Tips on making courage and vulnerability work for you
HR — by Emma Doležal
Remote work comes with its many perks, but it also has its challenges. One key issue is the reduced opportunity for spontaneous, casual conversations, which can stifle the sharing of ideas and the exchange of feedback.
This lack of interaction may impact the speed of idea development and decision-making. Furthermore, the inability to read social cues in a virtual environment—such as facial expressions and body language—can make people feel vulnerable and hesitant to speak up, regardless of their natural disposition.
This is where the power of courage and the embrace of vulnerability become essential. In a remote setting, it’s crucial to feel confident in sharing ideas and seeking input without fear of awkwardness. Understanding the importance of these qualities in remote collaboration is key to both project success and personal growth.
1. What’s in it for the Projects?
Sharing Early-Stage Work
Early ideas serve as the foundation upon which future innovations are built. Collaboration at this stage brings together the collective intelligence of your team, leading to more innovative and well-rounded solutions.
Firstly, by sharing your early work, you can receive additional feedback and ideas from creative colleagues with different perspectives, experiences, and knowledge.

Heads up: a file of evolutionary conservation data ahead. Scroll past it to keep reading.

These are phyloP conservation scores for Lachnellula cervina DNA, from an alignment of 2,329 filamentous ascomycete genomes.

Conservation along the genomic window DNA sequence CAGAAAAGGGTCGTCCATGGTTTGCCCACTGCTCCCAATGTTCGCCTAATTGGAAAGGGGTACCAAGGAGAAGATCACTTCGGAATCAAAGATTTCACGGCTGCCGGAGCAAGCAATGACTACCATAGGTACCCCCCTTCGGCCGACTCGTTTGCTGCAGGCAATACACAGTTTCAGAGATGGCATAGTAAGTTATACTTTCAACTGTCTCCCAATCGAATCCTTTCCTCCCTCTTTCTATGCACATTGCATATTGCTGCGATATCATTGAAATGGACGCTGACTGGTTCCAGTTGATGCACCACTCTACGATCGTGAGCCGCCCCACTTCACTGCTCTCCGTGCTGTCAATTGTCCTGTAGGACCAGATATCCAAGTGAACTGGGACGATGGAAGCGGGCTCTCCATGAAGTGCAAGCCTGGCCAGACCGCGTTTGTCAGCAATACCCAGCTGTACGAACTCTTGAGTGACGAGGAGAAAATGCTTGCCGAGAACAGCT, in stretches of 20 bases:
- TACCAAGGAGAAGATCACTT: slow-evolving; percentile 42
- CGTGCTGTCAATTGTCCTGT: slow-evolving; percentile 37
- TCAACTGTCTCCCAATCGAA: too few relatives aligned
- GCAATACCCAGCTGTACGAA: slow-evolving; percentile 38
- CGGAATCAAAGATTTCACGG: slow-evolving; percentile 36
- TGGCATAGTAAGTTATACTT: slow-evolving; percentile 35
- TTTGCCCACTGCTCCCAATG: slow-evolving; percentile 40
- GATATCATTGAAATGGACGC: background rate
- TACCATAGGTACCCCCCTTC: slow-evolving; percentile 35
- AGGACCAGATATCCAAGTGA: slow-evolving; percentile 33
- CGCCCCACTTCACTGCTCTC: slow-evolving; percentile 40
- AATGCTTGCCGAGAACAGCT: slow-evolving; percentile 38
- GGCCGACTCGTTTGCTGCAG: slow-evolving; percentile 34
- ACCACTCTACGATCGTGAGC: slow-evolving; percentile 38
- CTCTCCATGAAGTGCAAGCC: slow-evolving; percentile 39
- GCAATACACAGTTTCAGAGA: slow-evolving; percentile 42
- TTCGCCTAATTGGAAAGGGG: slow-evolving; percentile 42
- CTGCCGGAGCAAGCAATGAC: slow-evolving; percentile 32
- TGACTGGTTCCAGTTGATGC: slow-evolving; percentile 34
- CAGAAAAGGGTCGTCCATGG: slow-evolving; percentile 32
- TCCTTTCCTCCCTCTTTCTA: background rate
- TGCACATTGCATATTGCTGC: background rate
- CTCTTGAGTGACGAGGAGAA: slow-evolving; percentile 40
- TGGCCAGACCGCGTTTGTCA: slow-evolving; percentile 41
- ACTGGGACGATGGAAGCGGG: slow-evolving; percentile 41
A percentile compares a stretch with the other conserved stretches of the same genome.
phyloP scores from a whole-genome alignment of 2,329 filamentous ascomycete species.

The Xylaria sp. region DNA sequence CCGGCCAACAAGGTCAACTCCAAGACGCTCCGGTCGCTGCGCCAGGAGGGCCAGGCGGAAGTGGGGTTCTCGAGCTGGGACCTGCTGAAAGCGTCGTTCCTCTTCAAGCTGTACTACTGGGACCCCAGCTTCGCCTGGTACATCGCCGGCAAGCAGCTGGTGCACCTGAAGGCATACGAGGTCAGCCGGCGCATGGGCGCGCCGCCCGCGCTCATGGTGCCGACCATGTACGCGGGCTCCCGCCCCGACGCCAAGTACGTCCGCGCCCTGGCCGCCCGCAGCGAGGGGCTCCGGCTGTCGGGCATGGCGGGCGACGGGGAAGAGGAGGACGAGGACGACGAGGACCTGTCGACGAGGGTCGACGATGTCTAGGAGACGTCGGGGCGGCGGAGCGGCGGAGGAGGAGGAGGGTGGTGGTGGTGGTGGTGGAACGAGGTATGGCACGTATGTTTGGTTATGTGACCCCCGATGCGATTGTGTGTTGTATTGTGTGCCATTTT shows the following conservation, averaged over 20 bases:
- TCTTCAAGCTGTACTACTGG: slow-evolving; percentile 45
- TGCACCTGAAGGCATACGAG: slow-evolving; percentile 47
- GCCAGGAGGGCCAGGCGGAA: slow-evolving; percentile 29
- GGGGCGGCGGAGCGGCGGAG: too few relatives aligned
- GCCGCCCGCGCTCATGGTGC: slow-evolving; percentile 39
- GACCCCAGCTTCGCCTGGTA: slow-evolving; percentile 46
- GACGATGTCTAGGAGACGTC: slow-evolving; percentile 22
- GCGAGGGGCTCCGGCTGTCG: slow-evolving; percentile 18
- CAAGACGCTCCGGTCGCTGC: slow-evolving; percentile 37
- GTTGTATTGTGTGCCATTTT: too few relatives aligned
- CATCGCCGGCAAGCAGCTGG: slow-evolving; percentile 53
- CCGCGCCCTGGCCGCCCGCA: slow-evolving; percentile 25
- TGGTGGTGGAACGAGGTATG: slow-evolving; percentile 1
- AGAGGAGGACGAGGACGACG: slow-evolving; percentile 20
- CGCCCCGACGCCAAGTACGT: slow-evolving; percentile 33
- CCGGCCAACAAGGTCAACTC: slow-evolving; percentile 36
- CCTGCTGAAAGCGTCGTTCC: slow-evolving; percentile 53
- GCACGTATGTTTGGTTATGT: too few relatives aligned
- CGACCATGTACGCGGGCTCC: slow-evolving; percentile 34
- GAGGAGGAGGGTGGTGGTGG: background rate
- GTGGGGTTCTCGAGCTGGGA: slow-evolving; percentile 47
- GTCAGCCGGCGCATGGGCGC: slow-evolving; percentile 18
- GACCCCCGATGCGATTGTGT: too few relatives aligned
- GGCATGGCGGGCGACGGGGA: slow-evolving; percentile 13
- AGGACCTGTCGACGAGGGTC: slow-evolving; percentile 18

Secondly, it allows you to make changes in a timely manner. In order to complete something in your phase, you need to understand how your work will integrate with your colleagues’ work – it doesn’t make sense to create a super-complicated design solution that no one will be able to develop. Thirdly, sharing your work in the initial phases might sometimes seem frightening because you fear being judged or critiqued. However, stepping out of your comfort zone is necessary to see things from a different perspective. By embracing that sort of vulnerability and soliciting feedback from your colleagues, you not only show them trust but also inspire them to do the same.
Building a Culture of Trust and Feedback
Courage and vulnerability are the building blocks of trust. Designers need the courage to admit when they need help, and they need to show vulnerability by asking for it. By being vulnerable, you are pushing yourself forward, steadily building your confidence. Sharing your work in progress demonstrates trust in your colleagues, and, in turn, this fosters a culture of trust within the agency, where everyone feels confident in sharing their ideas and concerns, knowing they will be valued and respected.
Even the most talented designers have room to learn. To be courageous means not only providing constructive feedback to help others grow but also being open to receiving feedback yourself. Vulnerability is seen in acknowledging mistakes and a commitment to learning from them. This fosters an environment of continuous improvement in design for both the agency and yourself.
Fostering Creativity and Innovation
When you challenge your ego you embrace vulnerability, and you create space to confront any self-imposed limitations and biases without the weight of judgment. This ego-checking establishes an encouraging environment where ideas can circulate openly, fostering creativity and innovation. By daring to step beyond your comfort zone and express your thoughts candidly, you pave the way for unlocking your full potential.